Screw sizes are more than just a technical detail — they’re critical for creating strong, secure connections that can hold the load required for your project or repair work. Choosing the wrong screw size can lead to poor results, including weak or unreliable joints. But correctly measuring screw sizes is easy with the right tools. The most important measurement is the diameter of the screw’s shaft, which tells you if it will fit the hole into which it will be installed. Other measurements are the length and the thread pitch, both of which can affect the strength and compatibility of your screws with the material they’re being used for.
Most screws are sized according to their major diameter, which can be determined by looking at the screw’s packaging. This number represents the screw’s outer diameter and is typically listed in millimeters, while imperial screws use a letter-and-number system (from #12 to #0000, which is super tiny). The second number in the designation is the thread pitch, or how many threads per inch the screw has. Screws with larger pitches have coarser threads, while those with smaller pitches have finer ones.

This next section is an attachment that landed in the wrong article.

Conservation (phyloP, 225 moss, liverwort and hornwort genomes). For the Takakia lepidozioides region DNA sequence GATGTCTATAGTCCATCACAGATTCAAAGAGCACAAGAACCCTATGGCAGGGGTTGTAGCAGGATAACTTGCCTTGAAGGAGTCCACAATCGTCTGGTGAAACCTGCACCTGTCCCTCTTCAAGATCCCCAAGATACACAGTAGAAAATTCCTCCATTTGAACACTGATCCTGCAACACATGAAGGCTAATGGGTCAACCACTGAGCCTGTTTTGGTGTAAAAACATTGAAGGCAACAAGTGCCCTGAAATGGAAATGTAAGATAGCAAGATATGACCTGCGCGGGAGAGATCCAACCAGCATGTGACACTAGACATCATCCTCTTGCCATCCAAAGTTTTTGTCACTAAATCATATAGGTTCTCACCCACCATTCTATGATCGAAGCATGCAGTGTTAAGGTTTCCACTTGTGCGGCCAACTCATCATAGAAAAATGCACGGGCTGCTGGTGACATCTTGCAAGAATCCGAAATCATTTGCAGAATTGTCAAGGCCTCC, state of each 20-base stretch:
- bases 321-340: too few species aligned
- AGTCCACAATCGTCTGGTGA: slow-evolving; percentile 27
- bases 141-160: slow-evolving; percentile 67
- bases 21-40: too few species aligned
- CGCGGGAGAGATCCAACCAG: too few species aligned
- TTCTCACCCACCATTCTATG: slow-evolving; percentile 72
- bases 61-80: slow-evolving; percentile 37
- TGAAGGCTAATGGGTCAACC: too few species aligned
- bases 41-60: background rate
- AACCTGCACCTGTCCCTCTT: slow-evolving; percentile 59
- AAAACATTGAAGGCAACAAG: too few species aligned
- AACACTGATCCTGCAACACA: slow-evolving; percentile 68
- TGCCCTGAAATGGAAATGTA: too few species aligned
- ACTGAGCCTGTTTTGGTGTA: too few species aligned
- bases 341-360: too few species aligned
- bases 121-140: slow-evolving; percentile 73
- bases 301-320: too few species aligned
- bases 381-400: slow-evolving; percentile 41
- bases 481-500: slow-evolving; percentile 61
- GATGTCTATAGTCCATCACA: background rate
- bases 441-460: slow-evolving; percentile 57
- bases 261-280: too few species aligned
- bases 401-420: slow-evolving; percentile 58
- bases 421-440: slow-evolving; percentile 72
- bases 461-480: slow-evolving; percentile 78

Finally, the length of the screw will be listed as the distance between the tip of the head and the underside of the screw’s shank. The length is often important, as it can indicate if the screw will stick out too far and damage the material, or if it will penetrate fully through the materials. This can be determined by using a ruler or tape measure, or a more precise tool like a caliper. pilot hole for 5/16 lag screw